|Our research in cell membranes considers mechanisms such as: How do lipids partition into ordered and disordered micro-domains when self-assembled into layers? In cell membranes, how does lipid composition (type and ratio) affect interactions with embedded proteins or extracellular agents? We address these questions through computer simulations and experiments with model lipid membranes where the composition and packing of the lipids can be precisely controlled while simultaneously determining their structure, orientation, and dynamic motions.
We combine a variety of techniques to decode these phenomena. For example, a Langmuir-Blodget trough compressing a lipid monolayer at the air-water interface allows the lipids’ thermodynamic environment to be controlled explicitly while fluorescence microscopy simultaneously images the size and shape of domains in the condensed phase.
In addition, we have pioneered what is the first successful application of X-rays in characterizing the structure of supported lipid bilayers at the solid-liquid interface. Through novel environmental and experimental controls, we have been able to adapt two common scattering techniques-X-ray grazing incidence diffraction (GID) and specular reflectivity (XR)-to probe the thickness of soft biological materials with roughly twice the resolution previously accessible with other techniques.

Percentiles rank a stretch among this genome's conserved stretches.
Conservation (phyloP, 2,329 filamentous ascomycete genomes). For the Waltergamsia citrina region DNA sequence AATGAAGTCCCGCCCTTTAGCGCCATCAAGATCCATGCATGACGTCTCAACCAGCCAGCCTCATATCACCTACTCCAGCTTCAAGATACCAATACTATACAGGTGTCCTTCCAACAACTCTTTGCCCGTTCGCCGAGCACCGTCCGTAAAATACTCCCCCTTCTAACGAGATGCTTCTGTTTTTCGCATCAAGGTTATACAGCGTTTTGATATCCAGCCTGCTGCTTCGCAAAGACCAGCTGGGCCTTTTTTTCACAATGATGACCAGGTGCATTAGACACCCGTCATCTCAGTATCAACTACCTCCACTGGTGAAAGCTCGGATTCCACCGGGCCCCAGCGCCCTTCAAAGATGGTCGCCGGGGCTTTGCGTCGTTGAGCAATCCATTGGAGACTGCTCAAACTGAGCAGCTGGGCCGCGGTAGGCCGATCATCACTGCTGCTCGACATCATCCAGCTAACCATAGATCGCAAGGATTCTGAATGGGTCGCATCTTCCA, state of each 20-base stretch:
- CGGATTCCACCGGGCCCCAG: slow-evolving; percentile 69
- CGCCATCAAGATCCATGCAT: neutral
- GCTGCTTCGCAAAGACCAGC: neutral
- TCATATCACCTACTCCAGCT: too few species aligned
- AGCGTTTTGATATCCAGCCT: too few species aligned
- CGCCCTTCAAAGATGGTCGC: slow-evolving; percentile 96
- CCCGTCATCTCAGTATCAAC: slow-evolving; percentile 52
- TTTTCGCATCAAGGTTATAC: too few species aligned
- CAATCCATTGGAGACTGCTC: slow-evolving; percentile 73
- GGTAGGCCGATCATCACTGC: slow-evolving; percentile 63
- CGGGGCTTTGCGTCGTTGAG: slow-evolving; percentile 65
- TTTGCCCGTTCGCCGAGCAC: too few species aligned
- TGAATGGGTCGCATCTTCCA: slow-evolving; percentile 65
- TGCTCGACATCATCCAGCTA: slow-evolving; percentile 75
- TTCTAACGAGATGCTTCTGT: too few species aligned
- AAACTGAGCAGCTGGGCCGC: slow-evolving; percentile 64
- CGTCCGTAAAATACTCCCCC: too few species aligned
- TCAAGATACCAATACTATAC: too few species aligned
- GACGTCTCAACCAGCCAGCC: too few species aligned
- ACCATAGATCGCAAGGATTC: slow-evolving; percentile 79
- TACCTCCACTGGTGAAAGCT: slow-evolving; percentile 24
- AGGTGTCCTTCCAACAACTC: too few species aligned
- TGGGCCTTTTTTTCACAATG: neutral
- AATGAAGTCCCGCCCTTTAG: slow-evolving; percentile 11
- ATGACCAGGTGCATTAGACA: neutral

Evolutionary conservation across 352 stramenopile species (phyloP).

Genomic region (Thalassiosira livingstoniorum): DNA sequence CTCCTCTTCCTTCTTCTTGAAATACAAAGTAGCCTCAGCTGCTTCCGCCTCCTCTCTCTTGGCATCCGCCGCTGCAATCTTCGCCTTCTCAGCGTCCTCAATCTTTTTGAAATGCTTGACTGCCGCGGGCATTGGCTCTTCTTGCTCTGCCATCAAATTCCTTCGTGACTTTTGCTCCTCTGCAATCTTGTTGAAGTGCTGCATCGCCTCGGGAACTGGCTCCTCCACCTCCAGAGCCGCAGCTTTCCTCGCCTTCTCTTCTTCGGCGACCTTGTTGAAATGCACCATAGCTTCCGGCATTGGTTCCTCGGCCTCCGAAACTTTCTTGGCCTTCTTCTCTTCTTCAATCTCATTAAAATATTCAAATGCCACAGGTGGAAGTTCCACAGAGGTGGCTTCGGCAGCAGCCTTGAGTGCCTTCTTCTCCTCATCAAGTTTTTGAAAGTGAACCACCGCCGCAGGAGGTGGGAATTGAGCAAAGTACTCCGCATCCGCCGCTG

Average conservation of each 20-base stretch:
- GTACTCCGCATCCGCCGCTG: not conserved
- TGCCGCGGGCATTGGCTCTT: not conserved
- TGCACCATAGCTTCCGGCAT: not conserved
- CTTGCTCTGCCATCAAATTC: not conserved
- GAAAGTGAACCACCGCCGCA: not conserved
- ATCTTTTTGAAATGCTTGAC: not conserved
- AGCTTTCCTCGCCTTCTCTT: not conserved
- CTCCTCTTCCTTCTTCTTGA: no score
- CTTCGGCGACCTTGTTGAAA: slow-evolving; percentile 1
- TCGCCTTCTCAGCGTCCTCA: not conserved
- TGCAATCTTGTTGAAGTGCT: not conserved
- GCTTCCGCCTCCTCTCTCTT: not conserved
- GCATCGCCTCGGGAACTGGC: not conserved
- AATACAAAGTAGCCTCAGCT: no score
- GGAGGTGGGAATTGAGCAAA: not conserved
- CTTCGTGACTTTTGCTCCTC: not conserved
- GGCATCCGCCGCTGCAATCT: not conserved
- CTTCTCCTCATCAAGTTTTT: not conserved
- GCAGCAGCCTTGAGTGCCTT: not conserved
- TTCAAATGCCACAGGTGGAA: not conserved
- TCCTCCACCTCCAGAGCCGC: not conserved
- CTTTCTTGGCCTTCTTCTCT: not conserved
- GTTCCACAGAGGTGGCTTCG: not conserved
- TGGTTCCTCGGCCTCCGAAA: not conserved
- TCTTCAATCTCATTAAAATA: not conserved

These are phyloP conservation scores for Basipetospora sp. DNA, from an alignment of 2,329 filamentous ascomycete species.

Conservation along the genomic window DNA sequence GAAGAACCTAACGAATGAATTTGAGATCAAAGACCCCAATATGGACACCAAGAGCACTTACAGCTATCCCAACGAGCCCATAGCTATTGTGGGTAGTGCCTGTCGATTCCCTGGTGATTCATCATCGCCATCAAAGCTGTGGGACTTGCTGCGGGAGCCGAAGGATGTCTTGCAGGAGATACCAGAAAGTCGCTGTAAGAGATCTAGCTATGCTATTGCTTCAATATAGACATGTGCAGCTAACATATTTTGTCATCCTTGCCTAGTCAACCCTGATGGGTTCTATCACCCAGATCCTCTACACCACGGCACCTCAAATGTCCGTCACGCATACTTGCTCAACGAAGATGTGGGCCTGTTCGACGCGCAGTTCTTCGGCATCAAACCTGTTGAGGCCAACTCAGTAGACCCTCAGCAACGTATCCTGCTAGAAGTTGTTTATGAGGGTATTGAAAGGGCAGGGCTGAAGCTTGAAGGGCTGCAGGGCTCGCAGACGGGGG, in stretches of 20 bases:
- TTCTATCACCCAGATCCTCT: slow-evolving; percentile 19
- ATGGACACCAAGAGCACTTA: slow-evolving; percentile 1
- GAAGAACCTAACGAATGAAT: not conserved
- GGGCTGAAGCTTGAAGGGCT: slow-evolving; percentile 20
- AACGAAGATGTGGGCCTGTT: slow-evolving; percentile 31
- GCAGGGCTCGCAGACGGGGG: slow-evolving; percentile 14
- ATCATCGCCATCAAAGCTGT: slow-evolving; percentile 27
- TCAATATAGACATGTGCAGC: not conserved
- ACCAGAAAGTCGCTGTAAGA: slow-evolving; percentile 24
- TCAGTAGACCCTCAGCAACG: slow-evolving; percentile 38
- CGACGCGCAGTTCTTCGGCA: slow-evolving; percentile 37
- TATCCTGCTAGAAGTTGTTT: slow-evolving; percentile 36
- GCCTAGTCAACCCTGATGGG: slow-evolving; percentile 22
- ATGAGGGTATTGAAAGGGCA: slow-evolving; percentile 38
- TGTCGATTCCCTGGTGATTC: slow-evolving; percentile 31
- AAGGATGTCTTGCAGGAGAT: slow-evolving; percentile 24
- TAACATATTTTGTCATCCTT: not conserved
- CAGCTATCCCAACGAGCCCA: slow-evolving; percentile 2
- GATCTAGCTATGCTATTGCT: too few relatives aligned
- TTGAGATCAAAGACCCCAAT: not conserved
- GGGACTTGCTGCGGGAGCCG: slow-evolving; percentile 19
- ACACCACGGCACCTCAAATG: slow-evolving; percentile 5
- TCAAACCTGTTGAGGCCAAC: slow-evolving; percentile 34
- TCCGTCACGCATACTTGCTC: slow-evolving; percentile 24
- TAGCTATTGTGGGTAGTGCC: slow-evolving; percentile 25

|(Top) The hypothesized segregation of cholesterol (purple) and sphingolipids (orange) into clusters called rafts that are believed to play important roles in modifying the properties of living cells. (Bottom) A Monte Carlo simulation demonstrates how the assault of cholera toxin on a lipid membrane disrupts the packing of lipids into what would otherwise be a highly-ordered crystalline phase.|